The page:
Outback With The Wire Man.
By Joe Mortelliti
Over a number of years of 4wd touring I have made a life long friend of the “Wire Man”…my friend Paul.
How did I come to call him the Wire Man?.
The first trip Marion (my wife) and I met Paul on was when we rendezvoused heading out through the Dangali Conservation Park in South Australia, having just passed through the Murray Sunset Country in Victoria.
IMAGE :The red sandy soil of this outback region
The small convey of our 4wd adventure group that Marion andI was part of was well stretched out as we cruised along this red desert regions sandy tracks. We kept in touch by radio.
As I rounded a tight bend I looked ahead and saw a cattle grid with a fence line either side… I saw fresh skid marks leaving the corner in the sand the skid marks skewered off the track, narrowly going right of a tree,then broken through a wire fence, taken out a few star posts on the way through and out the other side, the 4wd had continued back onto the track and stopped on the other side of the cattle grid and fence line.
We slowed and came up along side as it was Paul who had lost control of his vehicle. His wife was very shaken as that large tree passed within inches of her door. Their was no damage caused to vehicle as it was protected by a bull bar. Paul was fine also, and was rummaging around in the back of his vehicle looking for something.
Out comes a small roll of fencing size wire and he heads toward the damaged fence. I will fix it he says so the cattle don’t get out.
We start laughing and say, so do you make a habit of taking at fences at speed and come equipped with spare wire to repair them as you go?
The whole scenario was so strange and comical.
Paul it seems was a past roof rigger and he used wire ties for fixing his work in place.
He still has large stocks of these wire rolls that he used in his previous contracts where they used to carry these small wire rolls on their hips.
So he has an OBSESSION with fixing things with wire.
You or I might use a plastic cable tie, or a piece of string or rope, not the Wire Man, he will wire it up, give it a twist with his pliers to lock it off and its fixed for good.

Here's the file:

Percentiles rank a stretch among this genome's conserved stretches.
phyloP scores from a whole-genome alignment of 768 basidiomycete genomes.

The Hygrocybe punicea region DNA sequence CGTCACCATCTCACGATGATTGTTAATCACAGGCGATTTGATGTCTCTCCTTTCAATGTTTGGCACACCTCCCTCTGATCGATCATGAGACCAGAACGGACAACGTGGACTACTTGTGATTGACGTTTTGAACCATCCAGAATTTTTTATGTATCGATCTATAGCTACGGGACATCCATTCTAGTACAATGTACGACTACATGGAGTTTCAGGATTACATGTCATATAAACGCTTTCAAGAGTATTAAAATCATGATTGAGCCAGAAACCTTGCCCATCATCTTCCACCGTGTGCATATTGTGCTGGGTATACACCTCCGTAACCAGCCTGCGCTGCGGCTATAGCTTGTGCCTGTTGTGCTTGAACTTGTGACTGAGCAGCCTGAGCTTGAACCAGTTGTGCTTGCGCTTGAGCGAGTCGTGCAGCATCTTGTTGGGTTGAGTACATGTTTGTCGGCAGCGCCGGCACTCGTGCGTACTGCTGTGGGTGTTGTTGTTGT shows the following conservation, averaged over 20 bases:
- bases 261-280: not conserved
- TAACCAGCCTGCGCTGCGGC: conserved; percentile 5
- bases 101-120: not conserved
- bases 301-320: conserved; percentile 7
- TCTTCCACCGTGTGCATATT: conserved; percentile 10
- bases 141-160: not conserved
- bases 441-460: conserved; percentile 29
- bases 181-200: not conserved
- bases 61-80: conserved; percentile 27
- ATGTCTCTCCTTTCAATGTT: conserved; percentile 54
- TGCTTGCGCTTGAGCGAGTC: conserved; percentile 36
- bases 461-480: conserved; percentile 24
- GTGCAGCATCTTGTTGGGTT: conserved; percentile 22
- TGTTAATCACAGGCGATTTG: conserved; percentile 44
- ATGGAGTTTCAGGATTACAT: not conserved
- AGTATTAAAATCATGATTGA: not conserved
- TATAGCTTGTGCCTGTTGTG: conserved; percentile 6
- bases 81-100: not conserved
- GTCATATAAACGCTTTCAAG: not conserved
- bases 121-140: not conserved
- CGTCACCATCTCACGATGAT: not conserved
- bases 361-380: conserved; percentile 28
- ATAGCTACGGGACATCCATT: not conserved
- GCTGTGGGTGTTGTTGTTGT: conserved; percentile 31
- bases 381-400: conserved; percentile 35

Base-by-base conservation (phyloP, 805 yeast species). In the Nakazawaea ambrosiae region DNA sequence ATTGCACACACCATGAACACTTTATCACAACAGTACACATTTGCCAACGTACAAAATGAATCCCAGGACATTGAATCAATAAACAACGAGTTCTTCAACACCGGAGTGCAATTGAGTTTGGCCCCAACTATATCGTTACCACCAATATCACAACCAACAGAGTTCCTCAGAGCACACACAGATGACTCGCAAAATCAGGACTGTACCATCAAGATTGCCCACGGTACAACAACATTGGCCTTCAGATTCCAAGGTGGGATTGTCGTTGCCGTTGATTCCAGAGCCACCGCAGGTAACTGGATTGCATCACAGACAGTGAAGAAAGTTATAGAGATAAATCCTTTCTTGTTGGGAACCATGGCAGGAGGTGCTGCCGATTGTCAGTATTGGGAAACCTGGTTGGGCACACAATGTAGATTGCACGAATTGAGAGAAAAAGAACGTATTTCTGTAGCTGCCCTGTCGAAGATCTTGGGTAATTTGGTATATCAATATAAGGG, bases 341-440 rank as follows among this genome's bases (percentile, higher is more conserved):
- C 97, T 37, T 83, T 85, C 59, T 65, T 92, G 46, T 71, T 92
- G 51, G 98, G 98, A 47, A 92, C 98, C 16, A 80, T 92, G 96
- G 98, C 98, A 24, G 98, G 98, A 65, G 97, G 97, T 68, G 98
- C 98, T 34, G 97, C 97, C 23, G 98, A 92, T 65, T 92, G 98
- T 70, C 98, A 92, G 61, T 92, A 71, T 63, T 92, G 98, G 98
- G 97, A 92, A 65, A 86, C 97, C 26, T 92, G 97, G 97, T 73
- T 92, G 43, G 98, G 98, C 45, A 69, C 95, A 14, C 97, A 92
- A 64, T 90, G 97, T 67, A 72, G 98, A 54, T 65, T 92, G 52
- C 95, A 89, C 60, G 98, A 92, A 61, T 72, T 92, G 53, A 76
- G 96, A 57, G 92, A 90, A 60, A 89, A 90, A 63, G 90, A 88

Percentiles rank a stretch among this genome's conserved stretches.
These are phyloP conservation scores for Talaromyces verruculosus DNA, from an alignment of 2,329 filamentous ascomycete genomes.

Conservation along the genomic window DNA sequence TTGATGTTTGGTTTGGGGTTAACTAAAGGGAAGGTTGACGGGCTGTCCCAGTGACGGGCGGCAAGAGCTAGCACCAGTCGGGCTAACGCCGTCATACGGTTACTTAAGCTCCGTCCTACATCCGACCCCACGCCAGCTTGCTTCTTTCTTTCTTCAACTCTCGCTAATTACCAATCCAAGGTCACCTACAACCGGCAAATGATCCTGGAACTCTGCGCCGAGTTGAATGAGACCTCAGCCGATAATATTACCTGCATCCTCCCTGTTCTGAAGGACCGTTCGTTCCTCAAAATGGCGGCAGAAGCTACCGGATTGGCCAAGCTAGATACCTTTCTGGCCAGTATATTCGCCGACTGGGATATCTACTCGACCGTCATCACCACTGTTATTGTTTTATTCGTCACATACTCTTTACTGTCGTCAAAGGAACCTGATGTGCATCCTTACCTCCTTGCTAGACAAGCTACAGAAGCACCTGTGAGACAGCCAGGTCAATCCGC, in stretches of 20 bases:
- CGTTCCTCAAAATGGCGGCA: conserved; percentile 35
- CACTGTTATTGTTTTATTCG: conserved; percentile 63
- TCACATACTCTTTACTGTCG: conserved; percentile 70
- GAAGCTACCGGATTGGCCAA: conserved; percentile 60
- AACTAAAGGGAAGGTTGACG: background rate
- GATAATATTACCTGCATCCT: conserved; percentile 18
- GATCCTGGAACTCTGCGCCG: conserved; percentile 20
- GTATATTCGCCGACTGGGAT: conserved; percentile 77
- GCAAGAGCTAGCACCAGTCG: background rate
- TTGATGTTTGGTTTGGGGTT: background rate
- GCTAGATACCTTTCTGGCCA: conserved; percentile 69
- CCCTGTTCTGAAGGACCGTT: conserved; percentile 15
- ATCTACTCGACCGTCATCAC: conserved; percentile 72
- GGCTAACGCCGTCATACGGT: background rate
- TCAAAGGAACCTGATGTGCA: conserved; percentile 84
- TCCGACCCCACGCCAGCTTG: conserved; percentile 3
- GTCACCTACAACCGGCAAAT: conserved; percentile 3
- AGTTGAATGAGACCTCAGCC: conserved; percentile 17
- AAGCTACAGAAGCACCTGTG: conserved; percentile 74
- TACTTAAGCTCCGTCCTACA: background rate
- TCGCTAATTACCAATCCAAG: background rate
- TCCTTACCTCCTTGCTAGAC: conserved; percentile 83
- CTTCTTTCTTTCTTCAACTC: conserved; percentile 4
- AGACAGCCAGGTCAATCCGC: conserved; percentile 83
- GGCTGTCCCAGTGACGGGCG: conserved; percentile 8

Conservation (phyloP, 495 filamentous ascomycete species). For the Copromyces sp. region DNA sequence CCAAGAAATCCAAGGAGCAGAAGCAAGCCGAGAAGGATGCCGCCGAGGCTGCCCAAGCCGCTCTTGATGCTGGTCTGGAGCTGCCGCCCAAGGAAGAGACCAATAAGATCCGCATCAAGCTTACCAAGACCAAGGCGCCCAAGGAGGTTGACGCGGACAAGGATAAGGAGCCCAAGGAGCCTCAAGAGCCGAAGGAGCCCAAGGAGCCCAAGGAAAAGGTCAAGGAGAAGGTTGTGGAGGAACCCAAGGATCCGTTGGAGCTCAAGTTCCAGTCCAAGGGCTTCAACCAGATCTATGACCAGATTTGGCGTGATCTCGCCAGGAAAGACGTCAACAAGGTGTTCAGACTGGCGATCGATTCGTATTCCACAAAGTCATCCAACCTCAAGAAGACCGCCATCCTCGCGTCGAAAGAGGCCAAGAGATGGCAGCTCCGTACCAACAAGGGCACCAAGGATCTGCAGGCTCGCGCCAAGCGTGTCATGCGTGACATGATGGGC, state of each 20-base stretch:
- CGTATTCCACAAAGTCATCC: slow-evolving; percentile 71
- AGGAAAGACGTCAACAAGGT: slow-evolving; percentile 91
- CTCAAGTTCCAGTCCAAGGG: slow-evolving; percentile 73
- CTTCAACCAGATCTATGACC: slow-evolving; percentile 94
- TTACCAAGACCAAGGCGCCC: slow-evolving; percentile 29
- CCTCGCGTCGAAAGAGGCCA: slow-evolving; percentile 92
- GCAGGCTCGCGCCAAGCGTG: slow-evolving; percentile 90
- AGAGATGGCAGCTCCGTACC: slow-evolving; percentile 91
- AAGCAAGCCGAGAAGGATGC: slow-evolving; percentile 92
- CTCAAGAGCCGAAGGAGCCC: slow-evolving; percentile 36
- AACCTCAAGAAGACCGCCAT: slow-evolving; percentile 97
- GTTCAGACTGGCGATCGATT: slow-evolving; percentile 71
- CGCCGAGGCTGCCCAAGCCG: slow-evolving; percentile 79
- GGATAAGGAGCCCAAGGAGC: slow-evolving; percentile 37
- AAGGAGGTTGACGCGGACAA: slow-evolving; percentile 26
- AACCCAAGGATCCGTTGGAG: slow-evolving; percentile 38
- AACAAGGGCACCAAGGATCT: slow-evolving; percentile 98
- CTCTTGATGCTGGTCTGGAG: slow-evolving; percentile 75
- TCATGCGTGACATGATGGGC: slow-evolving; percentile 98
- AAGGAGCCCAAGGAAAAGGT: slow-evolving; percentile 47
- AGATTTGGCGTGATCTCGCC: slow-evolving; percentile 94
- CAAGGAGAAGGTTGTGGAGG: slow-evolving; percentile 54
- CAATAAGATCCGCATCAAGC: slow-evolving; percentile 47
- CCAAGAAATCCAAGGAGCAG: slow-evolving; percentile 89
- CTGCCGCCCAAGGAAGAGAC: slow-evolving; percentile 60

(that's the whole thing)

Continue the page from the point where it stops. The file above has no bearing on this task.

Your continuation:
Now its not just the guys that benefit from his special talents. Later in the trip my wife was making pykelets that were going to be shared by the group. Were out in the outback and we really liked the idea of whipped cream.
Not a problem, I have a portable battery drill, but we don’t have a wire beater, you guessed it !…Wire Man bends up a multiple petal wire beater that would make a commercial one look limp.
We put it on the drill and we had more whipped cream than we knew what to do with.
So there we are, in the outback wilderness in the dusk light eating pyklets and whipped cream, shear heaven.
I will add that the unit did need some attention in the area of balance, because it got up a bit of a vibration at certain speeds. We did have cream flying in all directions at one stage that made for some splattered faces and bodies and people ducking for cover amidst a lot of laughter, yelling and fun.
I now have an exhaust system that no longer rattles as it has been wired up by the Wire Man, a back gate that is secured by a wire loop and this list could go on and on and on.
So is the Wire Man obsessive?….you decide…normal people put things on their roof rack and tie them down with ropes or straps. The Wire Man ties off roof rack items with a twist of his pliers… “much better it never comes undone” he says.
But rest assured having the Wire Man as a traveling partner will get you out of trouble when bush mechanic methods are needed, more often than not when on the road.
A little more about Dangalli Conversation Park that introduced this piece. The Conservation Park covers an area of about 250,000 hectares and is a desert outback location extending across SA and NSW.
The Park was classified as Australia’s first Biosphere Reserve.
IMAGE: Out building relic on historic Canopus Homestead.
Remote basic camping facilities are here and a Ranger lives on site at the Canopus Homestead. You can explore the homestead history, enjoy interesting self drives, see a lot of Mallee Scrub, bushwalking, bird watching shearing shed, old artifacts from it’s pastoral history.. The Ranger is was very welcoming and made himself available showing us around an extensive area.
IMAGE: Historic shearing shed and yards at Canopus Homestead.